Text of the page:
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26 October 2015 - What's new

26 October 2015
  • You'll have to move fast to get involved in National Novel Writing Month 2015, which starts on Sunday 1 November and finishes on 30 November, and is this week's Writing Opportunity. NaNoWriMo is a thoroughly international writers' event which challenges you to write a 50,000 word novel in one month - and thousands of writers accept the challenge every year! Is it for you?
  • '...Downton has been a big thing for me. It's been a worldwide sensation to a degree that is unknown in most careers. I consider myself lucky to have had one; I would be astonished if there was another.' Julian Fellowes, creator and writer of Downton Abbey, in the Sunday Times provides this week's Comment.
  • Tom Chalmers of IPR has written two articles about rights for self-publishers, Self-publishing - the rights way and How to get your book in the hands of an international audience. 'It's a fact that most self-published authors understand the process that takes them from a written manuscript to a published book, but few realise the additional elements that make publishing a profitable business. Rights licensing is arguably the most vital element in this equation. Whether it's selling translation rights, audio rights or optioning the film rights, these all help balance the book's books...'
  • Two of our links this week relate to AmazonCrossing's announcement of $10m to be spent on publishing translations, an impressive figure which shows how much translations are entering the mainstream. Whatever your view about Amazon's initiative, there's no doubt that translations in general are garnering much more international attention than they used to. News Review
  • Joanne PhillipsUK-based freelance writer and ghostwriter. She has had articles published in national writing magazines, and has ghostwritten books on subjects as diverse as hairdressing and keeping chickens. Visit her at' The Business of Writing for Self-publishing authors offers terrific advice for all writers: 'Self-publishing authors - also known as ‘indie' authors or author-publishers - have had a steep learning curve these past few years. Getting to grips with the various sales channels available to them, producing top quality ebooks and paperbacks, and finding a place in mainstream outlets have left many writers struggling to keep up with the paperwork. What follows is a brief guide to the essentials your self-publishing business needs - because it is a business, even if you only publish one book!'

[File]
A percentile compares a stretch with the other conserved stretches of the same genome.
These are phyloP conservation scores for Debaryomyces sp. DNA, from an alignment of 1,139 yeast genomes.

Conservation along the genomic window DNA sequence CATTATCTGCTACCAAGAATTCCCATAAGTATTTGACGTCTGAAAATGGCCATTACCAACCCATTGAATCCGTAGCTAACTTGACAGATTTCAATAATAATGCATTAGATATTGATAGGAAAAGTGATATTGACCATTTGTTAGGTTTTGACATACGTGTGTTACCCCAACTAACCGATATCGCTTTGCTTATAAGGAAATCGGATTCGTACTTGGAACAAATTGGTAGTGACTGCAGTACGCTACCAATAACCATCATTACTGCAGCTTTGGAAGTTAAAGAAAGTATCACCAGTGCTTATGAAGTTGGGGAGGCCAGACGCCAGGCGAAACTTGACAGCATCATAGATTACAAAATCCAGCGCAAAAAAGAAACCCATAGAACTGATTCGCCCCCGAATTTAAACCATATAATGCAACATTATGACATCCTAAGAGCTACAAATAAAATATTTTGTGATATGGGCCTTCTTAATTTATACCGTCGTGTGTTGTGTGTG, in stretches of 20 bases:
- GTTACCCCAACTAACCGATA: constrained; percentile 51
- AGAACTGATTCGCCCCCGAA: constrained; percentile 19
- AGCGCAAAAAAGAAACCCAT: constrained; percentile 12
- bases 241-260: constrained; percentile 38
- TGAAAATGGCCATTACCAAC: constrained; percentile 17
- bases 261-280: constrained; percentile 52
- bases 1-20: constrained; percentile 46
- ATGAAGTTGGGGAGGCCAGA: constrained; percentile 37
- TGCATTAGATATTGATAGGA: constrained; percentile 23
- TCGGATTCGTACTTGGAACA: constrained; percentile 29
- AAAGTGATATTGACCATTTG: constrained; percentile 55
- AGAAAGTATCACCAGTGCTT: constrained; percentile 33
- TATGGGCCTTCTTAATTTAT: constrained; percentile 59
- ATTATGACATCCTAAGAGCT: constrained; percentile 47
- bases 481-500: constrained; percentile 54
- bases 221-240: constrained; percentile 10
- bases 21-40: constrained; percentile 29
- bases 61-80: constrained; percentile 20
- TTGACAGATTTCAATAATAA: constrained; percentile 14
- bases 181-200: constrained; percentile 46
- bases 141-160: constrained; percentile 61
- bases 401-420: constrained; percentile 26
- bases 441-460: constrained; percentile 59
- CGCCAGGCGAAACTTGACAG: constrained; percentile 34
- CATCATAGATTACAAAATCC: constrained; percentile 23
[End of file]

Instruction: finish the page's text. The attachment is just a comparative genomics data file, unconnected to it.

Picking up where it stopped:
• Some links from this week: For publishers, sending authors on tour is expensive - they have to cover transport, meals, and nice hotels. And perhaps more importantly, touring doesn't necessarily translate into better book sales, What Book Tours Are Like in the 21st Century - The Atlantic; a new survey shows that young adults 18-29 were more likely to have a read a book over the past year than their older counterparts, New Pew Survey Finds Kids Reading More Than Adults; more on Amazon and translations, Amazon Commits $10 Million to Translations, Prompting Questions - Publishing Perspectives; and a long and thoughtful article considering the issue, America's Biggest Publisher of Literature In Translation is Amazon | The New Republic.
  • Do you want to self-publish your work? WritersServices offers a suite of services which help writers get their work into shape before they self-publish. 
  • More links: When it comes to reading books, the kids are all right. But the rest of us have some work to do, Fewer Americans are reading books, but don't blame the millennials - LA Times; the first of two articles on the burgeoning Indian book market, Nielsen Values Indian Publishing at $3.9 Billion - Publishing Perspectives; and, moe about th epublishing, Jo Henry reports on some of the findings of the Nielsen India Book Market Report 2015, launched last week at the Frankfurt Book FairWorld's largest trade fair for books; held annually mid-October at Frankfurt Trade Fair, Germany; First three days exclusively for trade visitors; general public can attend last two., BookBrunch - India: Huge possibilities and challenges.
  • 'Writing a novel is actually searching for victims. As I write I keep looking for casualties. The stories uncover the casualties.' John Irving in our Writers' Quotes.